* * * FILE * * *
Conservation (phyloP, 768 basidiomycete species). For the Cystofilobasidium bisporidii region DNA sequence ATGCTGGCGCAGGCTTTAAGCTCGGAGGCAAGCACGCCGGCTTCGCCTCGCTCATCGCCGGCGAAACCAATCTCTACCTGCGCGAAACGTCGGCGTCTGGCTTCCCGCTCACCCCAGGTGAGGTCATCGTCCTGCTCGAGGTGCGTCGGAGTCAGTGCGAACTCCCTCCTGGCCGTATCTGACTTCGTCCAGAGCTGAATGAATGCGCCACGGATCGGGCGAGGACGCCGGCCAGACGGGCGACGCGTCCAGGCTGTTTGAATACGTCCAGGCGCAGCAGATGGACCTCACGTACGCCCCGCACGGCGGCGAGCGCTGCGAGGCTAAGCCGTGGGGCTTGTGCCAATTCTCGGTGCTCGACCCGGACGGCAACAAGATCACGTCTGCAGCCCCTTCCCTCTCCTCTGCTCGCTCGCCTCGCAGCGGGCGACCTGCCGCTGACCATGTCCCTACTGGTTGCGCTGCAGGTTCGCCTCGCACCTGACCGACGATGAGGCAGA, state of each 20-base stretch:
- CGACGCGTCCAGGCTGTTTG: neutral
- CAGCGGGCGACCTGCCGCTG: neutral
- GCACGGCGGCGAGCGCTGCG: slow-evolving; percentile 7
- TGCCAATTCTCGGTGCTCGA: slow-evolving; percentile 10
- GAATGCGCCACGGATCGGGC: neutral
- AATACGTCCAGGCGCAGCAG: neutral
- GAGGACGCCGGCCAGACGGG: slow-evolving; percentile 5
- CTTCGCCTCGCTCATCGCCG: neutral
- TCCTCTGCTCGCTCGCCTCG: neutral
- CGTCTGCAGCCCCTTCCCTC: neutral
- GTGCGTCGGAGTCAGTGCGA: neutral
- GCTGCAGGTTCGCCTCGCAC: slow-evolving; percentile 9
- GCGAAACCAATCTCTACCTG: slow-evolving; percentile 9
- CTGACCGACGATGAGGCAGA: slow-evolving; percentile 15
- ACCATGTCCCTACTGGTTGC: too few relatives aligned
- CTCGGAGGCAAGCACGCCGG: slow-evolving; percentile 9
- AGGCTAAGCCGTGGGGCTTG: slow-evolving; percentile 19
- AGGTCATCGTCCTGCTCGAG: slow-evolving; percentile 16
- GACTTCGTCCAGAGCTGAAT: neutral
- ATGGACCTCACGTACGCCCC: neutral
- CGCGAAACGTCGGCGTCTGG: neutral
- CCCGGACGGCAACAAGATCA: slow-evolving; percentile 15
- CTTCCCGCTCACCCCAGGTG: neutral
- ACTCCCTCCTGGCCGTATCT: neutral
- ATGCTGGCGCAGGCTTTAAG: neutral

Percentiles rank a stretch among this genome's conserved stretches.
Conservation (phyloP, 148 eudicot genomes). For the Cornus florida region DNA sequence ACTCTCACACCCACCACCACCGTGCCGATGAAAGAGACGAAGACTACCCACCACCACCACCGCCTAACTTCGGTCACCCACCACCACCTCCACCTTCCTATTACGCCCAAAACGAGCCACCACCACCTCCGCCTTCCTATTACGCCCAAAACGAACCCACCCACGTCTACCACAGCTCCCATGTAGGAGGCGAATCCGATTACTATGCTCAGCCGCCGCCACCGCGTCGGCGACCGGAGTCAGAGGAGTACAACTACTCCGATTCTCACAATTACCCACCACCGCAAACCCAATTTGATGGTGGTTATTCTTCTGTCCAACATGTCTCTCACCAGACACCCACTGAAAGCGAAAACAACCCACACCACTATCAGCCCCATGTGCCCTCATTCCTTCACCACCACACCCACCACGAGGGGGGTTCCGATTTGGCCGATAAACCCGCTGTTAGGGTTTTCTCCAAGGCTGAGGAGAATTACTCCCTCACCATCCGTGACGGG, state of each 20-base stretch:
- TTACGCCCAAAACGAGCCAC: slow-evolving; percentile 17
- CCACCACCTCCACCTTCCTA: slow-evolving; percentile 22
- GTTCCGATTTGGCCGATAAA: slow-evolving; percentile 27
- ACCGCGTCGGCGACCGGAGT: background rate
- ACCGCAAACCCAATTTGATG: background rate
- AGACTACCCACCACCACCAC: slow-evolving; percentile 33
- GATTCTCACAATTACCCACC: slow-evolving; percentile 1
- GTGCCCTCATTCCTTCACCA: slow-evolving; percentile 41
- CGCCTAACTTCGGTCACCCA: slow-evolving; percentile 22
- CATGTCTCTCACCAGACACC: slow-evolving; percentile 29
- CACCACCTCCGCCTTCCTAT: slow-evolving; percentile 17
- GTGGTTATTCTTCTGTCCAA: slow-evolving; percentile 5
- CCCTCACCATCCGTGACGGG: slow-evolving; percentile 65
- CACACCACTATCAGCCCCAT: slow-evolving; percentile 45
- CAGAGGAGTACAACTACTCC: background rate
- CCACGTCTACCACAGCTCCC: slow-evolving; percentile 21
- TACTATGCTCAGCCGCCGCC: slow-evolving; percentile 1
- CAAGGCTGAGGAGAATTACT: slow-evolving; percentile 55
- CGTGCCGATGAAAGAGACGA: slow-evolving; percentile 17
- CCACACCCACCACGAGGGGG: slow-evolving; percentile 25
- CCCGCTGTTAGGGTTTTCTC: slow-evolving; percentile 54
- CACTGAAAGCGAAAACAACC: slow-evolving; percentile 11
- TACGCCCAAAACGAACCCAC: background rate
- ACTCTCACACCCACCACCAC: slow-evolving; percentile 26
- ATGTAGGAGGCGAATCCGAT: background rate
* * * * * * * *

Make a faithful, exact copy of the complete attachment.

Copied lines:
Conservation (phyloP, 768 basidiomycete species). For the Cystofilobasidium bisporidii region DNA sequence ATGCTGGCGCAGGCTTTAAGCTCGGAGGCAAGCACGCCGGCTTCGCCTCGCTCATCGCCGGCGAAACCAATCTCTACCTGCGCGAAACGTCGGCGTCTGGCTTCCCGCTCACCCCAGGTGAGGTCATCGTCCTGCTCGAGGTGCGTCGGAGTCAGTGCGAACTCCCTCCTGGCCGTATCTGACTTCGTCCAGAGCTGAATGAATGCGCCACGGATCGGGCGAGGACGCCGGCCAGACGGGCGACGCGTCCAGGCTGTTTGAATACGTCCAGGCGCAGCAGATGGACCTCACGTACGCCCCGCACGGCGGCGAGCGCTGCGAGGCTAAGCCGTGGGGCTTGTGCCAATTCTCGGTGCTCGACCCGGACGGCAACAAGATCACGTCTGCAGCCCCTTCCCTCTCCTCTGCTCGCTCGCCTCGCAGCGGGCGACCTGCCGCTGACCATGTCCCTACTGGTTGCGCTGCAGGTTCGCCTCGCACCTGACCGACGATGAGGCAGA, state of each 20-base stretch:
- CGACGCGTCCAGGCTGTTTG: neutral
- CAGCGGGCGACCTGCCGCTG: neutral
- GCACGGCGGCGAGCGCTGCG: slow-evolving; percentile 7
- TGCCAATTCTCGGTGCTCGA: slow-evolving; percentile 10
- GAATGCGCCACGGATCGGGC: neutral
- AATACGTCCAGGCGCAGCAG: neutral
- GAGGACGCCGGCCAGACGGG: slow-evolving; percentile 5
- CTTCGCCTCGCTCATCGCCG: neutral
- TCCTCTGCTCGCTCGCCTCG: neutral
- CGTCTGCAGCCCCTTCCCTC: neutral
- GTGCGTCGGAGTCAGTGCGA: neutral
- GCTGCAGGTTCGCCTCGCAC: slow-evolving; percentile 9
- GCGAAACCAATCTCTACCTG: slow-evolving; percentile 9
- CTGACCGACGATGAGGCAGA: slow-evolving; percentile 15
- ACCATGTCCCTACTGGTTGC: too few relatives aligned
- CTCGGAGGCAAGCACGCCGG: slow-evolving; percentile 9
- AGGCTAAGCCGTGGGGCTTG: slow-evolving; percentile 19
- AGGTCATCGTCCTGCTCGAG: slow-evolving; percentile 16
- GACTTCGTCCAGAGCTGAAT: neutral
- ATGGACCTCACGTACGCCCC: neutral
- CGCGAAACGTCGGCGTCTGG: neutral
- CCCGGACGGCAACAAGATCA: slow-evolving; percentile 15
- CTTCCCGCTCACCCCAGGTG: neutral
- ACTCCCTCCTGGCCGTATCT: neutral
- ATGCTGGCGCAGGCTTTAAG: neutral

Percentiles rank a stretch among this genome's conserved stretches.
Conservation (phyloP, 148 eudicot genomes). For the Cornus florida region DNA sequence ACTCTCACACCCACCACCACCGTGCCGATGAAAGAGACGAAGACTACCCACCACCACCACCGCCTAACTTCGGTCACCCACCACCACCTCCACCTTCCTATTACGCCCAAAACGAGCCACCACCACCTCCGCCTTCCTATTACGCCCAAAACGAACCCACCCACGTCTACCACAGCTCCCATGTAGGAGGCGAATCCGATTACTATGCTCAGCCGCCGCCACCGCGTCGGCGACCGGAGTCAGAGGAGTACAACTACTCCGATTCTCACAATTACCCACCACCGCAAACCCAATTTGATGGTGGTTATTCTTCTGTCCAACATGTCTCTCACCAGACACCCACTGAAAGCGAAAACAACCCACACCACTATCAGCCCCATGTGCCCTCATTCCTTCACCACCACACCCACCACGAGGGGGGTTCCGATTTGGCCGATAAACCCGCTGTTAGGGTTTTCTCCAAGGCTGAGGAGAATTACTCCCTCACCATCCGTGACGGG, state of each 20-base stretch:
- TTACGCCCAAAACGAGCCAC: slow-evolving; percentile 17
- CCACCACCTCCACCTTCCTA: slow-evolving; percentile 22
- GTTCCGATTTGGCCGATAAA: slow-evolving; percentile 27
- ACCGCGTCGGCGACCGGAGT: background rate
- ACCGCAAACCCAATTTGATG: background rate
- AGACTACCCACCACCACCAC: slow-evolving; percentile 33
- GATTCTCACAATTACCCACC: slow-evolving; percentile 1
- GTGCCCTCATTCCTTCACCA: slow-evolving; percentile 41
- CGCCTAACTTCGGTCACCCA: slow-evolving; percentile 22
- CATGTCTCTCACCAGACACC: slow-evolving; percentile 29
- CACCACCTCCGCCTTCCTAT: slow-evolving; percentile 17
- GTGGTTATTCTTCTGTCCAA: slow-evolving; percentile 5
- CCCTCACCATCCGTGACGGG: slow-evolving; percentile 65
- CACACCACTATCAGCCCCAT: slow-evolving; percentile 45
- CAGAGGAGTACAACTACTCC: background rate
- CCACGTCTACCACAGCTCCC: slow-evolving; percentile 21
- TACTATGCTCAGCCGCCGCC: slow-evolving; percentile 1
- CAAGGCTGAGGAGAATTACT: slow-evolving; percentile 55
- CGTGCCGATGAAAGAGACGA: slow-evolving; percentile 17
- CCACACCCACCACGAGGGGG: slow-evolving; percentile 25
- CCCGCTGTTAGGGTTTTCTC: slow-evolving; percentile 54
- CACTGAAAGCGAAAACAACC: slow-evolving; percentile 11
- TACGCCCAAAACGAACCCAC: background rate
- ACTCTCACACCCACCACCAC: slow-evolving; percentile 26
- ATGTAGGAGGCGAATCCGAT: background rate